Welcome to the final Edition of Wednesday Hyena, everyone! I know this one was short, but there are only four species of hyena, and I have another weekly series that will start next Wednesday. I hope you all enjoy it!
The Striped Hyena (Hyaena hyaena) is the smallest and most "primitive" species of hyena, which means that it still retains some viverrid characteristics that the larger hyenas lack. It can be found in north and east Africa, the Middle East, India and Central Asia. Striped Hyena body parts are considered to have magical properties in the Middle East and Asia, a belief that was shared by the Ancient Greeks and Romans. They are considered to be near threatened by the IUCN because of their overall population, which is less than 10,000 and faces persecution and decline due to loss of habitat.
Adult Striped Hyenas can grow up to 51 inches (130 cm) in body length, with a 16-inch (40 cm) tail. They can weigh up to 121 pounds (55 kg). There is little sexual dimorphism by size, but males have a large hairless pouch around their anus, which contains subcutaneous glands that emit a foul-smelling liquid when the anal pouch is everted (meaning turned inside out). Males will evert their anal pouches when they are attacked in order to discourage the attacker from continuing. Striped Hyenas have excellent eyesight, but their senses of smell and hearing are comparatively weak. They are primarily scavengers, but they have been known to hunt and make kills of their own, and they have been observed defending their kills from larger predators, such as Leopards.
There are currently no recognized subspecies of Striped Hyena, though the species does have geographic variation. For instance, hyenas on the Arabian Peninsula have dorsal manes that are solid black, with a gray or gray-white base coat. Israeli Striped Hyenas, however, have a mottled gray and black dorsal mane. The largest hyenas come from the Middle East and Asia, while the smallest come from Africa. They are strictly nocturnal, meaning that they only venture from their dens when the sun has set completely, and return before the sun rises. Dens are dug by the Striped Hyenas themselves, or had been previously dug by other animals or abandoned. Caves and rocky crevices also serve as found dens, and much of the family group life revolves around this space.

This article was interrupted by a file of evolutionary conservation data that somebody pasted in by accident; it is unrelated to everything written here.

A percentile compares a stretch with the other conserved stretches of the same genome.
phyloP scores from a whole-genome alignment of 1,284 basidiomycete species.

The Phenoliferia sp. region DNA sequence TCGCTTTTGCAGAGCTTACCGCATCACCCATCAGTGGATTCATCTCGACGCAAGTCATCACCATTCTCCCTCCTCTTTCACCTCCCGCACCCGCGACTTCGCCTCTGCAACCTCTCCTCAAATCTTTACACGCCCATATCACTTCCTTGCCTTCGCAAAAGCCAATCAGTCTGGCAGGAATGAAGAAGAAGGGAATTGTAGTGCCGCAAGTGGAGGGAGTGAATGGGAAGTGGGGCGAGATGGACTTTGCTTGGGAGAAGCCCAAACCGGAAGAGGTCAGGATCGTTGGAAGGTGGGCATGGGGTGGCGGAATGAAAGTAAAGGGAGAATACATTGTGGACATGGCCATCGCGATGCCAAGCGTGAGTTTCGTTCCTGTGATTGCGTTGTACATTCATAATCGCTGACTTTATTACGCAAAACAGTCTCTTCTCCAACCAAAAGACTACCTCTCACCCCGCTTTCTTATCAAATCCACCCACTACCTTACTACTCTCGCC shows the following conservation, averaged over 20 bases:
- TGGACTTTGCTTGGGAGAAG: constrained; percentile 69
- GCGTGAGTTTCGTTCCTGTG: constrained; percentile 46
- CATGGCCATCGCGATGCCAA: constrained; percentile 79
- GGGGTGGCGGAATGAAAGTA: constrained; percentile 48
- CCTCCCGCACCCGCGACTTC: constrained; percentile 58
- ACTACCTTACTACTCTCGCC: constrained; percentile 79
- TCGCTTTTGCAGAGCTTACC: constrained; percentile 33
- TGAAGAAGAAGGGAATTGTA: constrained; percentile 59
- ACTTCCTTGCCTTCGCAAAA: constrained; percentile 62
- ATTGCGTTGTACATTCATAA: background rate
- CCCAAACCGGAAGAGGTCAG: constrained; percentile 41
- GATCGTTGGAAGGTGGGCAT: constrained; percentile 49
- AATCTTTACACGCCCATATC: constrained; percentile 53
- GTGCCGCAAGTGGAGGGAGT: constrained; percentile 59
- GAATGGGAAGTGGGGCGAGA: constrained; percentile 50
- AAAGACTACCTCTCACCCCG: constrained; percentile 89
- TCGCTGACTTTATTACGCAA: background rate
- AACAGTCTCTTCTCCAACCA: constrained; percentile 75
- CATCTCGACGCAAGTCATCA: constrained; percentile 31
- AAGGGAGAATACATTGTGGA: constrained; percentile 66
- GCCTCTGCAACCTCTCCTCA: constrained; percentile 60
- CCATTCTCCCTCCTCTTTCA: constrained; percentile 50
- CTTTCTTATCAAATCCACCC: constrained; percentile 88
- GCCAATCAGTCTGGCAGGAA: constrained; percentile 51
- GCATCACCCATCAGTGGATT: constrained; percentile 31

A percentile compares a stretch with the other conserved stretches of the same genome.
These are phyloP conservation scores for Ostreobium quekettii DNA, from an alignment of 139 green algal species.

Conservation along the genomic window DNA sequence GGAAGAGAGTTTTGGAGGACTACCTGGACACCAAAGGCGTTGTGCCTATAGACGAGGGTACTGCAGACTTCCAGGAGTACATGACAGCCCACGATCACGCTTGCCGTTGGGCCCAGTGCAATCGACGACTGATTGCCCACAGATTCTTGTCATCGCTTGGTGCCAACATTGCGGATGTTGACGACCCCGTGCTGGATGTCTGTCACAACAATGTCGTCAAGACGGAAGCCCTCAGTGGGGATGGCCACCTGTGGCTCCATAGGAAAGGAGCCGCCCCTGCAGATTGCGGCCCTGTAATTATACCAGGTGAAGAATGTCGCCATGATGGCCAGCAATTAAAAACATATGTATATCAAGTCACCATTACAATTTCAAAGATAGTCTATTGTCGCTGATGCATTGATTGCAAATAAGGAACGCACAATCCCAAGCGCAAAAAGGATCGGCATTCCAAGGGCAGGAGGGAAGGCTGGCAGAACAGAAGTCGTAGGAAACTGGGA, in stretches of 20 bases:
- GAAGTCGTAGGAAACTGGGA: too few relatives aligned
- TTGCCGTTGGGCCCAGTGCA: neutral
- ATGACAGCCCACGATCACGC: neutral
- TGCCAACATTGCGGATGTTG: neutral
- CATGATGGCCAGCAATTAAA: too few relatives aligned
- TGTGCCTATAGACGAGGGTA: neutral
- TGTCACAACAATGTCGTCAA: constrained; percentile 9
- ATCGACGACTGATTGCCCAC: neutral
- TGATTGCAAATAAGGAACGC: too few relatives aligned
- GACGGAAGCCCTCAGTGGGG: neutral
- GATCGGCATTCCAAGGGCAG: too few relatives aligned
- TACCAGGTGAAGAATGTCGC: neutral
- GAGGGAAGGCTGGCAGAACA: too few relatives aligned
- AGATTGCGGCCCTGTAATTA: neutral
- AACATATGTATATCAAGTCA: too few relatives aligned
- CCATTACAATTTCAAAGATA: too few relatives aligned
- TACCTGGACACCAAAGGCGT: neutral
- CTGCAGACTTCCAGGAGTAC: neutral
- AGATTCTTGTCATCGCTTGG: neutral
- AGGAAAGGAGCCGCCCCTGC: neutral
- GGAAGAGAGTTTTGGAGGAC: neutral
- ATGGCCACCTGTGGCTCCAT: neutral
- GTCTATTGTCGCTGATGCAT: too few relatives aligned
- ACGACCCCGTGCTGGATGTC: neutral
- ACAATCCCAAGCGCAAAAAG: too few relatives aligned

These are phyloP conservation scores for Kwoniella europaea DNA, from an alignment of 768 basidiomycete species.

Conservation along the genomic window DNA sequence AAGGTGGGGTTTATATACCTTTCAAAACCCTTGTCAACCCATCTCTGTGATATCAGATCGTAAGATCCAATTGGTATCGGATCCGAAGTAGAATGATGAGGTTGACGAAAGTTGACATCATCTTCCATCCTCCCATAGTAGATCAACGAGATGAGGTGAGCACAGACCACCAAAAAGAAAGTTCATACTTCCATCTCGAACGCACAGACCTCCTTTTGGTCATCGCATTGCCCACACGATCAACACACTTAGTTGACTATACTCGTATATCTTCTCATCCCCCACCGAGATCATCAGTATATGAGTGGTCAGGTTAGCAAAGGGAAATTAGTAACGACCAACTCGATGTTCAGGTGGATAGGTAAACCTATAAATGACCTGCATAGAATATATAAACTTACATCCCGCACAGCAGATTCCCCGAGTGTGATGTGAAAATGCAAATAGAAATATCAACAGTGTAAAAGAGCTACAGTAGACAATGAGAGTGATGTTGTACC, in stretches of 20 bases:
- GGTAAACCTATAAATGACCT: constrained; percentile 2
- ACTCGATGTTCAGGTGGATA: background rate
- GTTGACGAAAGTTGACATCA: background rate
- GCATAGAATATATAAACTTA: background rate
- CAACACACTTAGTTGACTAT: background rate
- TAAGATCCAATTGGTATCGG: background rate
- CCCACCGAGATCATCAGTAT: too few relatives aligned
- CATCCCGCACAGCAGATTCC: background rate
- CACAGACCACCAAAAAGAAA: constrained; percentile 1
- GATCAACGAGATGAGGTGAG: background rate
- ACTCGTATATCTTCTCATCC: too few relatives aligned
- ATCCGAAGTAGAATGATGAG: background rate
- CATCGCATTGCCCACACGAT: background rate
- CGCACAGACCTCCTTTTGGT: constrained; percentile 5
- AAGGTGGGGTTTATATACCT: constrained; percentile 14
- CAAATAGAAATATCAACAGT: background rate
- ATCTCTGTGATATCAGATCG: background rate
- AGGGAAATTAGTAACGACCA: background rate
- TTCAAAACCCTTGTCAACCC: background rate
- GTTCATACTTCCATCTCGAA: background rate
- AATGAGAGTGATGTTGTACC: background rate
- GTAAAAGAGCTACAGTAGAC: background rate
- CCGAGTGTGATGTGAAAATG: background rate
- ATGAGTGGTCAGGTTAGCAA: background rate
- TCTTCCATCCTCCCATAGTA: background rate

Striped Hyenas are not very territorial, and family group ranges can overlap without too much conflict. However, when Striped Hyenas do show aggression, they raise their dorsal manes, though it's not quite as impressive as their cousins the Brown Hyenas. Striped Hyenas are monogamous, with both the male and female participating in raising their cubs. Mating season varies depending on geographic location. After a 90-day gestation period, female Striped Hyenas will give birth to a litter of one to four cubs, although the most common litter size is three. Females are extremely protective of their cubs, and even though her mate will scavenge for her and bring her food while the cubs are still small enough to be kept to the den, she will chase him off if she thinks he's getting too close.
Unfortunately, Striped Hyenas share some perceptions in common with the Spotted Hyena in local folklore. In Middle Eastern mythology, for example, Striped Hyenas appear as symbols of treachery and stupidity. In Arabian and Islamic mythology, they are sometimes seen as the physical appearance of djinn, which are supernatural creatures that share those characteristics as well. Sometimes they are also seen as vampiric beings who prey on the brave, feeding on their blood. The Greeks believed that the bodies of werewolves, left intact, would turn into hyenas that would haunt battlefields and feed on the dead. It's possible this belief came from the fact that Striped Hyenas have been known to dig up and scavenge human remains. In India, Afghanistan and Palestine, however, Striped Hyenas are seen as symbols of attraction, fertility and love. This is why the body parts of Striped Hyenas are used in rituals that are supposed to attract a spouse or sexual partner, or increase fertility in both men and women.